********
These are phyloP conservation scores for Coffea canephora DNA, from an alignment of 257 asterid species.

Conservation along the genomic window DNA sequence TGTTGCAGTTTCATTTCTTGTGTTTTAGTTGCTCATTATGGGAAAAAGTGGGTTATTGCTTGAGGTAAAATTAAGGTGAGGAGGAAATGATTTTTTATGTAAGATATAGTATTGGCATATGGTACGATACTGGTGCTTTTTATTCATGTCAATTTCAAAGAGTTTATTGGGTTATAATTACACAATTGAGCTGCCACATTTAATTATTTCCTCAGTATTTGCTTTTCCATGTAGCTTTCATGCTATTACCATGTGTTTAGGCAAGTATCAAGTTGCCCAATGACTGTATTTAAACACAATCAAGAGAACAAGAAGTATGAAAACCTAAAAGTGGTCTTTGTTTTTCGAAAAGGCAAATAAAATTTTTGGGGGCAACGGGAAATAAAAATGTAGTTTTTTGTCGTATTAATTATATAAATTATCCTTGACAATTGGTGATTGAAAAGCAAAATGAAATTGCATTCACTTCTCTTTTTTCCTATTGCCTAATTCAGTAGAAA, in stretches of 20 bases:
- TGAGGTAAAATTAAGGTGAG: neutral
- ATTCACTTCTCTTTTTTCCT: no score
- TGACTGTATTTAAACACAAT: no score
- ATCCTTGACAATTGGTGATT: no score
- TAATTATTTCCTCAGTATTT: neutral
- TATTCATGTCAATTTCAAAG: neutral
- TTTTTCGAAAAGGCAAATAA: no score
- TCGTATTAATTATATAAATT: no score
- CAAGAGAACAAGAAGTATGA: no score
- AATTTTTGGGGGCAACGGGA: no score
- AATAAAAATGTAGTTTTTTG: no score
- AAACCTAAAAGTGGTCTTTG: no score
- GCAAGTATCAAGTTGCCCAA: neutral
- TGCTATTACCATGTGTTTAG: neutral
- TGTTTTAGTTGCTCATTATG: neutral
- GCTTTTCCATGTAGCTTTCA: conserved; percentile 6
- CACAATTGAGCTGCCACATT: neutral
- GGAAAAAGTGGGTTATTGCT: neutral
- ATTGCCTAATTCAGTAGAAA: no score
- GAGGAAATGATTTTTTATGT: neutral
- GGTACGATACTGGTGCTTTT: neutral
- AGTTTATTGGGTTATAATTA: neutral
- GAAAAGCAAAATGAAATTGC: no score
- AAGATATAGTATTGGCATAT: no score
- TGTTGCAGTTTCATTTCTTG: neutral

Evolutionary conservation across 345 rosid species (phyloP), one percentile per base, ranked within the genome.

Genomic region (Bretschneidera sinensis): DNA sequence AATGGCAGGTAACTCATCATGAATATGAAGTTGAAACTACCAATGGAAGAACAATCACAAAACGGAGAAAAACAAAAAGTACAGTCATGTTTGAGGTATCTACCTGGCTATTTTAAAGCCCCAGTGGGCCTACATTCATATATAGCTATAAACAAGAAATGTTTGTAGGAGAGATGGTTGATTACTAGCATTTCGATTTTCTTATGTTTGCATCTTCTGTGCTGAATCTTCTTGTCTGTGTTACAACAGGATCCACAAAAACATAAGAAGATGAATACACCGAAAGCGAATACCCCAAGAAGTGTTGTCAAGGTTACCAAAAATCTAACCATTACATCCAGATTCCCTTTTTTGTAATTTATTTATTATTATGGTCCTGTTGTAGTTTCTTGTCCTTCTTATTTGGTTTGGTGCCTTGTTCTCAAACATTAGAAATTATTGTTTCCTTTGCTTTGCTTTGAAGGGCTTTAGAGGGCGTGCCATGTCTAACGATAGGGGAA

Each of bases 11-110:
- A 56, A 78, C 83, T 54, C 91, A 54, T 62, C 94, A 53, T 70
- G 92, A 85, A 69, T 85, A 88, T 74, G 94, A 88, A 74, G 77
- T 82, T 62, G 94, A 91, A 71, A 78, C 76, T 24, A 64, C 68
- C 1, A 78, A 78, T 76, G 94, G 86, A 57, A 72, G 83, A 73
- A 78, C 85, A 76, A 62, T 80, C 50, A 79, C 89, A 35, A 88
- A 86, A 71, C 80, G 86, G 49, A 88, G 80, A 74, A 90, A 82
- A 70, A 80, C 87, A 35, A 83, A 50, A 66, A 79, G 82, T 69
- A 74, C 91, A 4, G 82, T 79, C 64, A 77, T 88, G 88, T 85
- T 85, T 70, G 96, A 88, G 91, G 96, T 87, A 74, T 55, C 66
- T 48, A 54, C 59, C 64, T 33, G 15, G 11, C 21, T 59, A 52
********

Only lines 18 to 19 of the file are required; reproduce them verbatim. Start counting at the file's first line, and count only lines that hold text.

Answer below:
- GCTTTTCCATGTAGCTTTCA: conserved; percentile 6
- CACAATTGAGCTGCCACATT: neutral